The weather had started out cool, but even as the sun rose it was pleasant. I wasn’t cold, I was sweating, but I wasn’t getting overheated. I was quite comfortable. In fact, I’d say the weather was about as close to perfect as it could be. And we had a brisk wind at our backs, which one can’t complain about. It really was ideal.

From mile 8 or so as I was going up that hill all the way through the end of the race I was getting stitches in my side, or side-aches.  Not too bad, but bad enough to make me walk here and there. I blame the hot chocolate. I should have stayed away from that stuff.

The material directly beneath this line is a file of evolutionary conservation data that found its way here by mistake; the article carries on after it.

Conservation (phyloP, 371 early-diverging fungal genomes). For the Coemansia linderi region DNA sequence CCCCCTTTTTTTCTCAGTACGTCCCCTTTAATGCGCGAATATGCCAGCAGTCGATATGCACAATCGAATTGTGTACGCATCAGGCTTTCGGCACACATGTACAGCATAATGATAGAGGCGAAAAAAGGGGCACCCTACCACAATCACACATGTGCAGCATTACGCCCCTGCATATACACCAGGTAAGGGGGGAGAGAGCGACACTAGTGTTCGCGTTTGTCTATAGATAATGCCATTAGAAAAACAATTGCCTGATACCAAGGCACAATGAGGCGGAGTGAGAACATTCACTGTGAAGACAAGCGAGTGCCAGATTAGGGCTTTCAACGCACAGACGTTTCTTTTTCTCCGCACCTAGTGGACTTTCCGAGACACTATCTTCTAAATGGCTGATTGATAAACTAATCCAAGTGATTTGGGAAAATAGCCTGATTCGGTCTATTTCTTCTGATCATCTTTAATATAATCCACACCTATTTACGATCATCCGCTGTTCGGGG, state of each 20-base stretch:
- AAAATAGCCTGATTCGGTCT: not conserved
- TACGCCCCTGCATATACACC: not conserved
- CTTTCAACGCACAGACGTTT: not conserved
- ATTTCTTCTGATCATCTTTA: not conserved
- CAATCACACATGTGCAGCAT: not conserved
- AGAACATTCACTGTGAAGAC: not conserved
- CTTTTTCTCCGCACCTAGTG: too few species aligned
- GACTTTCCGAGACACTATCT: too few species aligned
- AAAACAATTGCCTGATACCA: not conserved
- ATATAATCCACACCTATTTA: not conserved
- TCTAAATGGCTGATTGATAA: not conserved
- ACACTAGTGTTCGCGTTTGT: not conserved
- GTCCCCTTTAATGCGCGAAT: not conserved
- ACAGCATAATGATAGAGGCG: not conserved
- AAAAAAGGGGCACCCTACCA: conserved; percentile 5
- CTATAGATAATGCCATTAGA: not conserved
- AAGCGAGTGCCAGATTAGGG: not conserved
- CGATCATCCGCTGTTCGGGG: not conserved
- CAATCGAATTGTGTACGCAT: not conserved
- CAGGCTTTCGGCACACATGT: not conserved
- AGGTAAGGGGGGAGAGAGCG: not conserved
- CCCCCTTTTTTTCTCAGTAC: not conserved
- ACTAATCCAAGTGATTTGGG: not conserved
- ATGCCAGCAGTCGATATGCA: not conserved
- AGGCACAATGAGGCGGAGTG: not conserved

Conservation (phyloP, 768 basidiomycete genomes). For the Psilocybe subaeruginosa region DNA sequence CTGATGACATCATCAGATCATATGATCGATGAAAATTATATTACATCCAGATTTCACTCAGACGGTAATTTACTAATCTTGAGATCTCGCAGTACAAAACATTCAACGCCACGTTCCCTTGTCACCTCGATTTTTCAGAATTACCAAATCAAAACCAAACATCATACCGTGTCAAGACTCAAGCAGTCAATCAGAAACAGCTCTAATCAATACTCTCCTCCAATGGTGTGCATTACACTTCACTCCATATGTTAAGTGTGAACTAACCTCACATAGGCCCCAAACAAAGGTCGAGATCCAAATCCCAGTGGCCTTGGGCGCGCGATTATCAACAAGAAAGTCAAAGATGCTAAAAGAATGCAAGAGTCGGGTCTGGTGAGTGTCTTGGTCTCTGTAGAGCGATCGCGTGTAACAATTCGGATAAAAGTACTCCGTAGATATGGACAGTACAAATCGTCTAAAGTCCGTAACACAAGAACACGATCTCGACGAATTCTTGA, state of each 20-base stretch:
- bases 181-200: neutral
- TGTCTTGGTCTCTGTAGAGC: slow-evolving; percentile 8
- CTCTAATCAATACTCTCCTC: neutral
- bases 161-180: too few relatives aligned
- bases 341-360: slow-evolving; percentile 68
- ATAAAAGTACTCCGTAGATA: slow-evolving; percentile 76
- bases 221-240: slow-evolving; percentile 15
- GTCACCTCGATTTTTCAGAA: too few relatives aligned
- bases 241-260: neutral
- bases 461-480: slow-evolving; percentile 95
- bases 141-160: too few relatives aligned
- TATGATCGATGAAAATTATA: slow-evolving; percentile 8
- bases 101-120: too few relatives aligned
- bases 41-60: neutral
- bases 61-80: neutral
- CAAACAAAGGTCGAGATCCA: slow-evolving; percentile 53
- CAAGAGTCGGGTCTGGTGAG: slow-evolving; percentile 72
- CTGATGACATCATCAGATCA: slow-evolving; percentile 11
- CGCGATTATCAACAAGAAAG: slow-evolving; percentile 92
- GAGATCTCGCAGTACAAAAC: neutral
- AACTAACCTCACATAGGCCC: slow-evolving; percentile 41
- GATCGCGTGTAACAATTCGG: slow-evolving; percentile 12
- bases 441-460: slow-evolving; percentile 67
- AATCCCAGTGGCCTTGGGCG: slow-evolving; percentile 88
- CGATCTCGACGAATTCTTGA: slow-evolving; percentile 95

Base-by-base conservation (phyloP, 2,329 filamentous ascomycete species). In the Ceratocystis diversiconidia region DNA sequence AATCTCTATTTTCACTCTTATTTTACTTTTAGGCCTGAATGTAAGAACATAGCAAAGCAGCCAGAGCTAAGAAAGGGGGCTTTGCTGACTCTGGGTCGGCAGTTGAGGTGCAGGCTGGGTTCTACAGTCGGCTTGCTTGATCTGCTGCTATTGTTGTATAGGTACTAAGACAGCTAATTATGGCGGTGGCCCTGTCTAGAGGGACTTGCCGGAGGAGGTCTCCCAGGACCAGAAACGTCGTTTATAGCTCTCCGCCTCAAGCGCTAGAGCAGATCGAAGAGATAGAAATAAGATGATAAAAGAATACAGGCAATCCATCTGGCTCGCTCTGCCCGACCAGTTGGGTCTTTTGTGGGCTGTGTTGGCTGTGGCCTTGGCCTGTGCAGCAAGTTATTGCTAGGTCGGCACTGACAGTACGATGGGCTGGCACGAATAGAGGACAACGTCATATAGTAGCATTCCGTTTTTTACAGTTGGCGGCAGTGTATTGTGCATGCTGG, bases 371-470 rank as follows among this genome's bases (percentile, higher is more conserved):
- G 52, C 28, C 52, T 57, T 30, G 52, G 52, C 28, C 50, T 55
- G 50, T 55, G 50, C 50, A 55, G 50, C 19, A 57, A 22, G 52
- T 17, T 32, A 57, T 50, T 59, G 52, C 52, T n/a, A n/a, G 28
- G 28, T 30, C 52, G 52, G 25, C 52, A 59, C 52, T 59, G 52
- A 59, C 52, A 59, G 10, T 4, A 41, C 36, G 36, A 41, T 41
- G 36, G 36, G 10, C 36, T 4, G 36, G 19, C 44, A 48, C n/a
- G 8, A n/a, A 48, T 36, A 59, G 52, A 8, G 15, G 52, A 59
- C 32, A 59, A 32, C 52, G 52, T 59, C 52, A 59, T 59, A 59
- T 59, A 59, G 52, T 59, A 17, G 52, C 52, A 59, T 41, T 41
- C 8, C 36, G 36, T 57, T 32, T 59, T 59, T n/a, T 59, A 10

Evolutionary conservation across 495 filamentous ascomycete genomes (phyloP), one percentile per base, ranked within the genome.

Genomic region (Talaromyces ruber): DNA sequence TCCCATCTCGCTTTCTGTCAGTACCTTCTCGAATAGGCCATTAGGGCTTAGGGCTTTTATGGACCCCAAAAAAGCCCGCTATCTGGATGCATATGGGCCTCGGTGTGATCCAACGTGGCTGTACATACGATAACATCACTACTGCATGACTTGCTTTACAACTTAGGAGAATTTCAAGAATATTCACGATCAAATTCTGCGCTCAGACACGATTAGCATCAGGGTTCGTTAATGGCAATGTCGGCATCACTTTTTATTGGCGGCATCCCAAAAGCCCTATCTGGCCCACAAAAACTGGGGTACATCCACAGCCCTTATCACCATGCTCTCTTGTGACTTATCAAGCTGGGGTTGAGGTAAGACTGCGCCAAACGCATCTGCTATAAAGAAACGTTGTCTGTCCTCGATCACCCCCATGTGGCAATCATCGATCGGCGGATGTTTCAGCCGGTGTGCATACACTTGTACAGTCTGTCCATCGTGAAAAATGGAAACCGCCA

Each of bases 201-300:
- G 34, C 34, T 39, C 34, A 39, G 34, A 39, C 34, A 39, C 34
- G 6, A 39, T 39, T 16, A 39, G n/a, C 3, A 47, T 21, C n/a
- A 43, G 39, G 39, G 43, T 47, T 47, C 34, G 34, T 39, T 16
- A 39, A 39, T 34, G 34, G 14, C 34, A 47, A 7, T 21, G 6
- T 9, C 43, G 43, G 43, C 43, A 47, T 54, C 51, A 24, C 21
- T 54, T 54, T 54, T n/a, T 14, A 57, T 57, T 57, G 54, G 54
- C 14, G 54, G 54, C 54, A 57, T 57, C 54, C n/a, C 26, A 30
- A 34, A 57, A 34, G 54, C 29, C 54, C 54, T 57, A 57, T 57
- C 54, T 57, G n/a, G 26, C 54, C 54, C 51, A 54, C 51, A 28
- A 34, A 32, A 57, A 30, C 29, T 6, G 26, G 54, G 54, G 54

But what was really slowing me down were my sore calves and quads. I didn’t feel tired. My heart rate didn’t feel like it was getting too high. I was breathing just fine. But the farther I went the more soreness I got in my legs, until around mile 20 or so I started feeling like my quads were being stretched into wires that were on the verge of snapping. That’s when I started walking even on the downhill portions where I should have been cruising along. I just felt like I had to give my muscles frequent breaks or I was going to end up with a pulled muscle.